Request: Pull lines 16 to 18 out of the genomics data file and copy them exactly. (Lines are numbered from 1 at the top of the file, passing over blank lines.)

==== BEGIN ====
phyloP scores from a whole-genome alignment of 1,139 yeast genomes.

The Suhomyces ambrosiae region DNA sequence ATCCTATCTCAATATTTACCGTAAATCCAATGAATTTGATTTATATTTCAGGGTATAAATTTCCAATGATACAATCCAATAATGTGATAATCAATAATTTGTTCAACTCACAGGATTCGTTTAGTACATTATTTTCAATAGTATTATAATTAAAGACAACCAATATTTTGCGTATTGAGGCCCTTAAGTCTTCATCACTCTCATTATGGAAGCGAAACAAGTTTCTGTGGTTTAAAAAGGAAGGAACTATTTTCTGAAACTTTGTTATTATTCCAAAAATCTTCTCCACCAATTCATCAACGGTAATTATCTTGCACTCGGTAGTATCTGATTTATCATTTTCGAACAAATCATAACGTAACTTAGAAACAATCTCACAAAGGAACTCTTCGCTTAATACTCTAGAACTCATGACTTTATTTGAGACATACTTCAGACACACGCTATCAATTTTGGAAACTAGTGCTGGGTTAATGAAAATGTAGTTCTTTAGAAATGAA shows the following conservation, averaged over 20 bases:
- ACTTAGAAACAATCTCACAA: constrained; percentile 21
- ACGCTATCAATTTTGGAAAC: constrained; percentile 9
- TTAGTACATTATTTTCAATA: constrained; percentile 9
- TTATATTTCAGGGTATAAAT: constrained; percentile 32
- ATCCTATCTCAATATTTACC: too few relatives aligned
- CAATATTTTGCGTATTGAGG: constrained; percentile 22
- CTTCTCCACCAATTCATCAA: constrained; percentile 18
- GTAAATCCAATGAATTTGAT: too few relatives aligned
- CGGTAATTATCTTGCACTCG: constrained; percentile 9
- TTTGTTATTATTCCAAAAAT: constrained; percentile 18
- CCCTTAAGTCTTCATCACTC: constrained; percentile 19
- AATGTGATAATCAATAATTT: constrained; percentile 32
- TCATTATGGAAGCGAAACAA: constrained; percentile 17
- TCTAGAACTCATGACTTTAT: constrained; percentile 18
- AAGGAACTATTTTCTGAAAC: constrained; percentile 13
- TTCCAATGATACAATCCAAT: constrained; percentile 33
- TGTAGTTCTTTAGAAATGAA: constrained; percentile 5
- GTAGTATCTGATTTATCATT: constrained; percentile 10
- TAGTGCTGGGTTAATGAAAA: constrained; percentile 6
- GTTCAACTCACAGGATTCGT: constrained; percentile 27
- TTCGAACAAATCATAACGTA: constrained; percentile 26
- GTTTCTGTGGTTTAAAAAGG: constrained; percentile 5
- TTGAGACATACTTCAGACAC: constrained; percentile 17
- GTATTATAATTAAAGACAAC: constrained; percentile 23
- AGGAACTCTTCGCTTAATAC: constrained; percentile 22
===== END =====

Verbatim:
- TCTAGAACTCATGACTTTAT: constrained; percentile 18
- AAGGAACTATTTTCTGAAAC: constrained; percentile 13
- TTCCAATGATACAATCCAAT: constrained; percentile 33